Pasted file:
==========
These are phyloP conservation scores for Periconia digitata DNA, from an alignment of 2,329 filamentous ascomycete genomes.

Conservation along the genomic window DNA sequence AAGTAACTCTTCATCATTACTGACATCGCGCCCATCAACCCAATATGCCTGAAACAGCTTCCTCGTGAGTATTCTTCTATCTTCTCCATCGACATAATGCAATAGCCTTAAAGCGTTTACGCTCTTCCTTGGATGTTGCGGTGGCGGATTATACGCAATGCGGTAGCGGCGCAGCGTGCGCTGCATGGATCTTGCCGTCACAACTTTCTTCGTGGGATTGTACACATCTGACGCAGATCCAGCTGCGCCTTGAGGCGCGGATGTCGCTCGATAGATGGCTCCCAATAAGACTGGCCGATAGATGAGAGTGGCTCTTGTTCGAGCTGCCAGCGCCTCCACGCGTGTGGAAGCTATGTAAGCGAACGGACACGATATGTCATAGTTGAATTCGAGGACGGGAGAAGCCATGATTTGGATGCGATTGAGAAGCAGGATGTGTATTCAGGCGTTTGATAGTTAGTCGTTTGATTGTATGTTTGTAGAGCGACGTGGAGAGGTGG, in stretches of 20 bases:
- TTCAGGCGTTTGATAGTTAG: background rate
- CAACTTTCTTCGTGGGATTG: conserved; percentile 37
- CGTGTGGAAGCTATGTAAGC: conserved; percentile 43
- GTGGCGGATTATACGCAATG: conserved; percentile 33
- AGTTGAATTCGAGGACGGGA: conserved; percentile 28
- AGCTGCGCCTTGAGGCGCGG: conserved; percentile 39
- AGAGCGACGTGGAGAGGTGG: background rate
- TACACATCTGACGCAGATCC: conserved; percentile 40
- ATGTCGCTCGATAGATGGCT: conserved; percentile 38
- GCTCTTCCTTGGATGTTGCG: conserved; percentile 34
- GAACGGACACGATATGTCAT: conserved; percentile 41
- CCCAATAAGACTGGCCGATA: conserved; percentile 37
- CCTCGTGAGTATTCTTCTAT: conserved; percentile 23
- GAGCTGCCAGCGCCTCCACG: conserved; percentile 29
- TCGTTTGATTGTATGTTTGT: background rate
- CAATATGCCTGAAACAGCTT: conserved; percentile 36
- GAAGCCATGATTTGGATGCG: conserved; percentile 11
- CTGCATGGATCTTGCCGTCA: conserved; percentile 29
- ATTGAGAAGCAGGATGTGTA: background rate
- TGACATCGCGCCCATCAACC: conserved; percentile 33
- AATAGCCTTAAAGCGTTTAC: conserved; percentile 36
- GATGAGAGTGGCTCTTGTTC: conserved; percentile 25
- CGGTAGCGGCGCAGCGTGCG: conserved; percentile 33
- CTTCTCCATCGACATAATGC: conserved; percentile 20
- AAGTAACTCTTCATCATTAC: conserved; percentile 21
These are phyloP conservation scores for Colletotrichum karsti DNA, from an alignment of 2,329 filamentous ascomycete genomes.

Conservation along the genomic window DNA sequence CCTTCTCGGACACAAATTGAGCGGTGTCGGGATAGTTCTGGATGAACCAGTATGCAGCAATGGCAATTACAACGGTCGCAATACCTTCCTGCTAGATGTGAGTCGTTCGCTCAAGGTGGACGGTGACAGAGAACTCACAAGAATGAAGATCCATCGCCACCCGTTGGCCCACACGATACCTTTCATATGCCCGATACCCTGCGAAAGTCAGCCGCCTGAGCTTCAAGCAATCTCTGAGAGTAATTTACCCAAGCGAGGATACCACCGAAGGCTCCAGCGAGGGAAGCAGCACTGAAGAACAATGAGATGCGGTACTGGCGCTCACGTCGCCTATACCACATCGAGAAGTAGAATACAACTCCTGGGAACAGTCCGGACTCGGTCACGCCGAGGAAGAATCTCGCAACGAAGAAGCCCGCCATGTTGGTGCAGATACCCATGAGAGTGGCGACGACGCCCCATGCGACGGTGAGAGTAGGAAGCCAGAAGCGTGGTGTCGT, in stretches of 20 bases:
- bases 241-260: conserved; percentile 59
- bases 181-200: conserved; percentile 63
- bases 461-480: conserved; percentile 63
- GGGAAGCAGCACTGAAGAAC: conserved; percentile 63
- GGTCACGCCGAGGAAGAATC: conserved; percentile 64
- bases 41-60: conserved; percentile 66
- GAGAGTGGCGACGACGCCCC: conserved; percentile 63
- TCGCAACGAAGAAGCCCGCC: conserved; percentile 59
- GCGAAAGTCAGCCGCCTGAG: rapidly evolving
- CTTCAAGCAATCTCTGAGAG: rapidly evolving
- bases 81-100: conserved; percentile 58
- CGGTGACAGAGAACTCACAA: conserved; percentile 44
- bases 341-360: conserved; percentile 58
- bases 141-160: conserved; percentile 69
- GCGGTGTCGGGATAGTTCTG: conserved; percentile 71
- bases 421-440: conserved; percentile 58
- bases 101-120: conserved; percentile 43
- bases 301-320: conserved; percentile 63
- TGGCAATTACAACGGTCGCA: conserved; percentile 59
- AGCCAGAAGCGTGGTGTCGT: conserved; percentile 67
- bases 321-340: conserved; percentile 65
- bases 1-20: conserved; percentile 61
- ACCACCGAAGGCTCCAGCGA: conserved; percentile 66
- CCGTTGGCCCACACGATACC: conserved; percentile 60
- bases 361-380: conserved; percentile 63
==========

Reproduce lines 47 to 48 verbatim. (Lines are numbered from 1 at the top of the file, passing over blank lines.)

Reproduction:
- bases 301-320: conserved; percentile 63
- TGGCAATTACAACGGTCGCA: conserved; percentile 59